start = contentLength - range.To.Value;
                    start = 0;
            return (start < contentLength && end < contentLength);

        private static void CreatePartialContent(Stream inputStream, Stream outputStream, 
            long start, long end)
            int contentLength = (int)(end - start + 1);
            int count = 0;
            int remainingBytes = 0;
            byte[] buffer = new byte[ReadStreamBufferSize];

            inputStream.Position = start; 
                    remainingBytes = (int)(end - inputStream.Position + 1);
                    if (remainingBytes > ReadStreamBufferSize)
                        count = inputStream.Read(buffer, 0, ReadStreamBufferSize);
                        count = inputStream.Read(buffer, 0, remainingBytes);
                    outputStream.Write(buffer, 0, count);
                catch (Exception error)
            } while (inputStream.Position <= end);

And we have:

  • AnyInvalidFileNameChars() helps us to check if there is any invalid file name character in URL parameterf (by the way, this is a good example of using LINQ on string). This can prevent some unnecessary file system accesses because a file with invalid file name won’t exist at all.
  • GetMimeNameFromExt() helps us to get the corresponding Content-Type header value with file extension from the read-only dictionary MimeNames. If value can not be found, the default one is application/oct-stream.
  • TryReadRangeItem() helps us to read Range header from current HTTP request. Returned boolean value represents if range is available. If start or end position is greater than file length (parameter contentLength), it returns false.
  • CreatePartialContent() helps us to copy content from file stream to response stream with indicated range.

With these tools, to implement the action Play() method will be much easier. The prototype is:

public HttpResponseMessage Play(string f) { }

where parameter f represents the URL parameter fHttpGetAttribute declares that GET is the only acceptable HTTP method. The response headers and content are sent in HttpResponseMessage class. The logic flow inside the method can be described with following chart.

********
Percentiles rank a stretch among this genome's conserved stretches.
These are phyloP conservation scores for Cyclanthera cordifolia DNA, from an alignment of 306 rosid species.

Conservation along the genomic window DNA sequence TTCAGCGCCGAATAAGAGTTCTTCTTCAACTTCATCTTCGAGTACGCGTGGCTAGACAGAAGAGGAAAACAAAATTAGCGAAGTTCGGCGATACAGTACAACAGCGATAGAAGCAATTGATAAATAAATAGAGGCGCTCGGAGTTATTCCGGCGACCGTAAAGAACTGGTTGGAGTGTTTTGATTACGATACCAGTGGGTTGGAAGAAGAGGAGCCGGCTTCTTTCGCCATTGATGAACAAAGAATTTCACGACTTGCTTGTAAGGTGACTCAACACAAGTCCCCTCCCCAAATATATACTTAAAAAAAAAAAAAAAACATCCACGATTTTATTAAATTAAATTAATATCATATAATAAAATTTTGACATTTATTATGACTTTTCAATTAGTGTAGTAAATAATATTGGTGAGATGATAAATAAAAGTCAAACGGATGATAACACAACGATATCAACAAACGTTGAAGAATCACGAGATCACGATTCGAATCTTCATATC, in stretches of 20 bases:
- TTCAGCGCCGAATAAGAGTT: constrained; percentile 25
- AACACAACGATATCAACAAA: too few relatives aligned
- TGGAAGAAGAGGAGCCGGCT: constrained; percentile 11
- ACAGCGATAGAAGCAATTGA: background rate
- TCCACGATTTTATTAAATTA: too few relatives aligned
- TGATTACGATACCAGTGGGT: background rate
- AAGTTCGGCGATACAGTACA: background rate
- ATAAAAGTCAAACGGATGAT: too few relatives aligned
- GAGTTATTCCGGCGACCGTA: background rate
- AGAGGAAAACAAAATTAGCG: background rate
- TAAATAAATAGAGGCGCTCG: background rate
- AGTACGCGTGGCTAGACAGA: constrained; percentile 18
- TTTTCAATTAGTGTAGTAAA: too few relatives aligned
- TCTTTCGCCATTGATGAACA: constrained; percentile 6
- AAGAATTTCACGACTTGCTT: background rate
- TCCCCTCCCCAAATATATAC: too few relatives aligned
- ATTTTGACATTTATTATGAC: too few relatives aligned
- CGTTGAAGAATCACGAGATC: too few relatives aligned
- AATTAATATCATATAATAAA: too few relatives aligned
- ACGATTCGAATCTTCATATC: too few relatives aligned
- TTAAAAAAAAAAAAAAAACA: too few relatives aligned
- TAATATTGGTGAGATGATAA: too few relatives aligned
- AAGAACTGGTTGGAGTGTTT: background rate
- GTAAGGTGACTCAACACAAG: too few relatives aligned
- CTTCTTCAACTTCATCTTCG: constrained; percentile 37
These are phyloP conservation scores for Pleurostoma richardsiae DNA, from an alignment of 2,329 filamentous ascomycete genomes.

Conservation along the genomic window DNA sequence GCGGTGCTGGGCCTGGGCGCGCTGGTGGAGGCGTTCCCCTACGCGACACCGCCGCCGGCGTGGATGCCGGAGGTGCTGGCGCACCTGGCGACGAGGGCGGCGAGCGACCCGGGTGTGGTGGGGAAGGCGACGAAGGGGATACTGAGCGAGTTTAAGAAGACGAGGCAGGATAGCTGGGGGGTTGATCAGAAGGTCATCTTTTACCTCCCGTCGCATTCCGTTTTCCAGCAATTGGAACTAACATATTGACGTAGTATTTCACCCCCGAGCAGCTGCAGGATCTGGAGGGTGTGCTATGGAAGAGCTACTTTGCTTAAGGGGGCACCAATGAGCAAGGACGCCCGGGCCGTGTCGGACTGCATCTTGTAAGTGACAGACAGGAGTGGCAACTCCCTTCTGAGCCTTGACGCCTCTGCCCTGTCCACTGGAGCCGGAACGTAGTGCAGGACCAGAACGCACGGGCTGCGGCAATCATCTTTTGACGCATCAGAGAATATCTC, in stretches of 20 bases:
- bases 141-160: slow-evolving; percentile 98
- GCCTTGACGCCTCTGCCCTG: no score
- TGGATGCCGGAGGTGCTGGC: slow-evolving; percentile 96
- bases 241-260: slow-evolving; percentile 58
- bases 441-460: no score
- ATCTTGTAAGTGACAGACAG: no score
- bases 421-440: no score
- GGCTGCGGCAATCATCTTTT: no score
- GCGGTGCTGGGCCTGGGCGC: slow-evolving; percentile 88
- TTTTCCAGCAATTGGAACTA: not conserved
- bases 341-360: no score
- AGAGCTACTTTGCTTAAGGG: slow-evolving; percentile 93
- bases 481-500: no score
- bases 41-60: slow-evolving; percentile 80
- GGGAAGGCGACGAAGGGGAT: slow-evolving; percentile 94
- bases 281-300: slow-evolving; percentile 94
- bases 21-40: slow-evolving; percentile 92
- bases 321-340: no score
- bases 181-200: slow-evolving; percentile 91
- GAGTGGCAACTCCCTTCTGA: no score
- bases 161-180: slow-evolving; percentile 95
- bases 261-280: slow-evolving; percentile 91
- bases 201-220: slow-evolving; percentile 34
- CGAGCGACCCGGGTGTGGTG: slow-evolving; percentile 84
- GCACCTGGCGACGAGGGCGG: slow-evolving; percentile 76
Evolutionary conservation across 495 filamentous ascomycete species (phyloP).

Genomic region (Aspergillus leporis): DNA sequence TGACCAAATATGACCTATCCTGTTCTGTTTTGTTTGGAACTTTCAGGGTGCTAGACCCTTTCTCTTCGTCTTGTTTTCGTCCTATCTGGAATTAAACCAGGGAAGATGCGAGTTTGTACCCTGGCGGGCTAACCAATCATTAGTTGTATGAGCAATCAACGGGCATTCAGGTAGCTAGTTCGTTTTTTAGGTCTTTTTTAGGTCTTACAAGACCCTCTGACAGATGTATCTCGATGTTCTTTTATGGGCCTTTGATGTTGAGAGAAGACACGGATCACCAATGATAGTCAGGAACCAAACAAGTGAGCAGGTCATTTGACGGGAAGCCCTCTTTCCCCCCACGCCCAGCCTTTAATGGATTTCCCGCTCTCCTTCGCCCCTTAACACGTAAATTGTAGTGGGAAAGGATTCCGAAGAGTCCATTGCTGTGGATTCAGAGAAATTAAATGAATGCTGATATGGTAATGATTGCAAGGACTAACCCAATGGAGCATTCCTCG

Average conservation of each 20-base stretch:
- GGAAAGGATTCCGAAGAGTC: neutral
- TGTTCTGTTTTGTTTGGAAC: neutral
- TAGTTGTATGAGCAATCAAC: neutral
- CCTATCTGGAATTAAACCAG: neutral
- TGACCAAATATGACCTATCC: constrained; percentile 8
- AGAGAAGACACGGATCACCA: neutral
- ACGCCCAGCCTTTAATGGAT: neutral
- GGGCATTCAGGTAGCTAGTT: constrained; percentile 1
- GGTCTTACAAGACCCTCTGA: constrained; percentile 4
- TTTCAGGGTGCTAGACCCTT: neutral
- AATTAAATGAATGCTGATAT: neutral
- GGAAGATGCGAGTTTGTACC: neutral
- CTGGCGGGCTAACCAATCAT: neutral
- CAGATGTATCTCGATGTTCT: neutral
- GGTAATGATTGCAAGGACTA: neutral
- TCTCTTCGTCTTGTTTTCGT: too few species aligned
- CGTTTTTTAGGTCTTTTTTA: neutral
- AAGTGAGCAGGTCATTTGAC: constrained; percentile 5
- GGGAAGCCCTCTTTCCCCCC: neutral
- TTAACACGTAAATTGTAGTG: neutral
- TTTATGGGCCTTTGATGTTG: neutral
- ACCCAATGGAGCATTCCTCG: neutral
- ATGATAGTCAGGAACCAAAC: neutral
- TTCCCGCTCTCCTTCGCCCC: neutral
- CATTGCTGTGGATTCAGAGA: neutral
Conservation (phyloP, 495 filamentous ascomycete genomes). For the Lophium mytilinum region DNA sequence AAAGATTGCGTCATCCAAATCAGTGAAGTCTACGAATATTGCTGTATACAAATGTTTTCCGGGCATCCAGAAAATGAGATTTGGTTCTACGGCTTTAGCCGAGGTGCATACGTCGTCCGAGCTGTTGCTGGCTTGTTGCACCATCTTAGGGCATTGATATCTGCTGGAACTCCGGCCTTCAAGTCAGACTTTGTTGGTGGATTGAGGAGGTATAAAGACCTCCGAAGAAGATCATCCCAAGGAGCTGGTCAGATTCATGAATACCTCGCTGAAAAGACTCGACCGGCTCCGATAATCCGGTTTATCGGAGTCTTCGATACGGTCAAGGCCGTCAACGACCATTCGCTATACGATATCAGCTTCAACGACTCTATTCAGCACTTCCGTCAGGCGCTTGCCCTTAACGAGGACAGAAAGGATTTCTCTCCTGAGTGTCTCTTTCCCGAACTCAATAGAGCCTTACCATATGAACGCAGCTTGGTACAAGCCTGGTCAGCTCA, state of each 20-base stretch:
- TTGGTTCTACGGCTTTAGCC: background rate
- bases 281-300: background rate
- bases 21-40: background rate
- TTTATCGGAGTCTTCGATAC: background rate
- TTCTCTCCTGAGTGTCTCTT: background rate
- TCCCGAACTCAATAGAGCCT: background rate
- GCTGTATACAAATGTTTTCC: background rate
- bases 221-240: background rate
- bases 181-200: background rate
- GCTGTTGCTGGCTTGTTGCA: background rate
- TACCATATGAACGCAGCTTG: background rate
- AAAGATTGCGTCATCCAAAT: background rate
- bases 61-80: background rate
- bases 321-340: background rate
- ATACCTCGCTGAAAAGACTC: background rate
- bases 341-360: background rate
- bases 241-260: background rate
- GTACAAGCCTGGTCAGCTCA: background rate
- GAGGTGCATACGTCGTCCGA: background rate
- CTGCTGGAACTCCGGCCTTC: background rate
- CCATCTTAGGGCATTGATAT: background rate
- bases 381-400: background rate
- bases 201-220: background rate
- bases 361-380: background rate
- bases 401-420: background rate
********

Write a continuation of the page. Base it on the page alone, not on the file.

And here is complete code of Play() action.

public HttpResponseMessage Play(string f)
    // This can prevent some unnecessary accesses. 
    // These kind of file names won't be existing at all. 
    if (string.IsNullOrWhiteSpace(f) || AnyInvalidFileNameChars(f))
        throw new HttpResponseException(HttpStatusCode.NotFound);

    FileInfo fileInfo = new FileInfo(Path.Combine(InitialDirectory, f));
    if (!fileInfo.Exists)
        throw new HttpResponseException(HttpStatusCode.NotFound);

    long totalLength = fileInfo.Length;

    RangeHeaderValue rangeHeader = base.Request.Headers.Range;
    HttpResponseMessage response = new HttpResponseMessage();


    // The request will be treated as normal request if there is no Range header.
    if (rangeHeader == null || !rangeHeader.Ranges.Any())
        response.StatusCode = HttpStatusCode.OK;
        response.Content = new PushStreamContent((outputStream, httpContent, transpContext)
                using (outputStream) // Copy the file to output stream straightforward. 
                using (Stream inputStream = fileInfo.OpenRead())
                    inputStream.CopyTo(outputStream, ReadStreamBufferSize);

            }, GetMimeNameFromExt(fileInfo.Extension));

        response.Content.Headers.ContentLength = totalLength;
        return response;

    long start = 0, end = 0;

    // 1. If the unit is not 'bytes'.
    // 2. If there are multiple ranges in header value.
    // 3. If start or end position is greater than file length.
    if (rangeHeader.Unit != "bytes" || rangeHeader.Ranges.Count > 1 ||
        !TryReadRangeItem(rangeHeader.Ranges.First(), totalLength, out start, out end))
        response.StatusCode = HttpStatusCode.RequestedRangeNotSatisfiable;
        response.Content = new StreamContent(Stream.Null);  // No content for this status.